Part of my early attraction to comics was the ways illustrators and artists broke the rules of how regular people, places, and things were supposed to look. This was largely in part because I started with superhero comics, but there are many ways comic book artists and graphic novelists use perspective, size, and color in their panels to express complicated emotions and situations. The comics I’ve read that deal with queer life feel more honest in a way because authors and artists can visualize how something feels to enhance the written descriptions.
Finding comics and even literature that depicted lesbian relationships was really difficult when I was younger. There are so many more options now, especially in fantasy and romance, but comics are really stepping up their game as well. The titles I’ve pulled together for this list appeal to my sensibilities as someone who always wanted to dive headfirst into a fantasy world, but there are so many amazing comics that center women and their relationships. For example, the entire world of yuri manga—I am not an expert but it undeniably a fantastic pool of reading to dive into as quarantine stretches on. For now, I’ll highlight some of my favorite comics with rad F/F relationships.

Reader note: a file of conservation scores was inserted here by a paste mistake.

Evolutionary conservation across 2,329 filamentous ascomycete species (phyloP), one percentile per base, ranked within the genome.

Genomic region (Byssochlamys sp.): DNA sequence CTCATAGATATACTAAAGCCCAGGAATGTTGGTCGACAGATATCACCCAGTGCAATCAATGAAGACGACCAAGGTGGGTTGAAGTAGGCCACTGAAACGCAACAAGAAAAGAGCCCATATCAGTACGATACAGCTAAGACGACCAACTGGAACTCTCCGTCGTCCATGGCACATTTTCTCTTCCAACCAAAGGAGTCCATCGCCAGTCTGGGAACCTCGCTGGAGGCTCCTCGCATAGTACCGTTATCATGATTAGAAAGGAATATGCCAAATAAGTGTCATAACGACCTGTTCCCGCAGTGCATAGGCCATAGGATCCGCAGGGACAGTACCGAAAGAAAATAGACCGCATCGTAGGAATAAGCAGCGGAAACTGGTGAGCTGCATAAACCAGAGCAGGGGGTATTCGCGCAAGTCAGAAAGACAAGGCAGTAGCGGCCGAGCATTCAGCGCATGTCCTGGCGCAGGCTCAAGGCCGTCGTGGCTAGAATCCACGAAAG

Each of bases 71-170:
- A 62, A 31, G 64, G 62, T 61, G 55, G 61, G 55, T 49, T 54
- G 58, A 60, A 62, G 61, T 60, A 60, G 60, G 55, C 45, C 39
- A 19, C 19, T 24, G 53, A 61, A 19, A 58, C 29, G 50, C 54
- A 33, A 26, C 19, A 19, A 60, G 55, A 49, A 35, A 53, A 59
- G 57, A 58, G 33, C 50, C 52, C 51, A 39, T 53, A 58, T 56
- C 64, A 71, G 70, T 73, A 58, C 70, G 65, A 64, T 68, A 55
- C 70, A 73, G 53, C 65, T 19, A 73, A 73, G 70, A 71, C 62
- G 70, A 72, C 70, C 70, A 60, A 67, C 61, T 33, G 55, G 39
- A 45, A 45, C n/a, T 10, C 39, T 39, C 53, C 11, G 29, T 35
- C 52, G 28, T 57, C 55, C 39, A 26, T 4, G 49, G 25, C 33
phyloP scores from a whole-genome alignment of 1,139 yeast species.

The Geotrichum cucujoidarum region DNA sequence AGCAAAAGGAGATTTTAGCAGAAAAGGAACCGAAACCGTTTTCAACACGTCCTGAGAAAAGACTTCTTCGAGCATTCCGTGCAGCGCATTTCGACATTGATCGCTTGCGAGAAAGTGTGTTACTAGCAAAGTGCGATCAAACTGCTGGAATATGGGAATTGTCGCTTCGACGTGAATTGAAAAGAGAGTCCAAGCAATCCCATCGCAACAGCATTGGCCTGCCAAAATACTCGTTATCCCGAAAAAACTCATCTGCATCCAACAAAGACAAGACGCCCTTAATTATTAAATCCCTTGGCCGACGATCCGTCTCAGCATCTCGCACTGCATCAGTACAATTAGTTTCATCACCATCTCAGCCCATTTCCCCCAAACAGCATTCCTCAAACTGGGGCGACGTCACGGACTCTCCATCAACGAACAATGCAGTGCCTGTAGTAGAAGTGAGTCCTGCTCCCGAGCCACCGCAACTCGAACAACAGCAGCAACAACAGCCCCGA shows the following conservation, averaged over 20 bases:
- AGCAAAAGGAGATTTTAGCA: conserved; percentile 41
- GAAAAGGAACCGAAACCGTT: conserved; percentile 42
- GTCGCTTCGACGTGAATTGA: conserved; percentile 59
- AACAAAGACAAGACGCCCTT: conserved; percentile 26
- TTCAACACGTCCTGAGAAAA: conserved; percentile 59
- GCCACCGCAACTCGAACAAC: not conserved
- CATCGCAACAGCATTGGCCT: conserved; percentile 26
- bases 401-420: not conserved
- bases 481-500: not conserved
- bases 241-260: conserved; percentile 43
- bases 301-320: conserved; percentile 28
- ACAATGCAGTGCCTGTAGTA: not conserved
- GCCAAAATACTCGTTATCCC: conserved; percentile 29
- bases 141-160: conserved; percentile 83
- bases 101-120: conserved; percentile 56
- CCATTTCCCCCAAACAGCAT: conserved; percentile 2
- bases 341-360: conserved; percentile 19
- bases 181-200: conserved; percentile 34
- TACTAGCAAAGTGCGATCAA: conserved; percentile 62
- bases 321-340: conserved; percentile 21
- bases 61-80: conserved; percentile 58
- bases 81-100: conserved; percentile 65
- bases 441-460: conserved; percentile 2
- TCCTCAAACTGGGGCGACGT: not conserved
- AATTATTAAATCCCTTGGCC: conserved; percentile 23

Princess Princess Ever After by Katie O’Neill
This sweet twist on old fairytales is perfect for young readers, and slightly older ones like me who want to smile. It follows the adventures of Amira, who saves the princess Sadie from a tower. Like most fairytales, there is a cost to saving the princess from the tower. As Amira and Sadie learn to work together and understand each other, they get to be open about what they want out of their princess roles. It reminds me of the best of Gail Carson Levine’s world-building and the warmth of a Disney movie.
Goldie Vance by Hope Larson, illustrated by Brittney Williams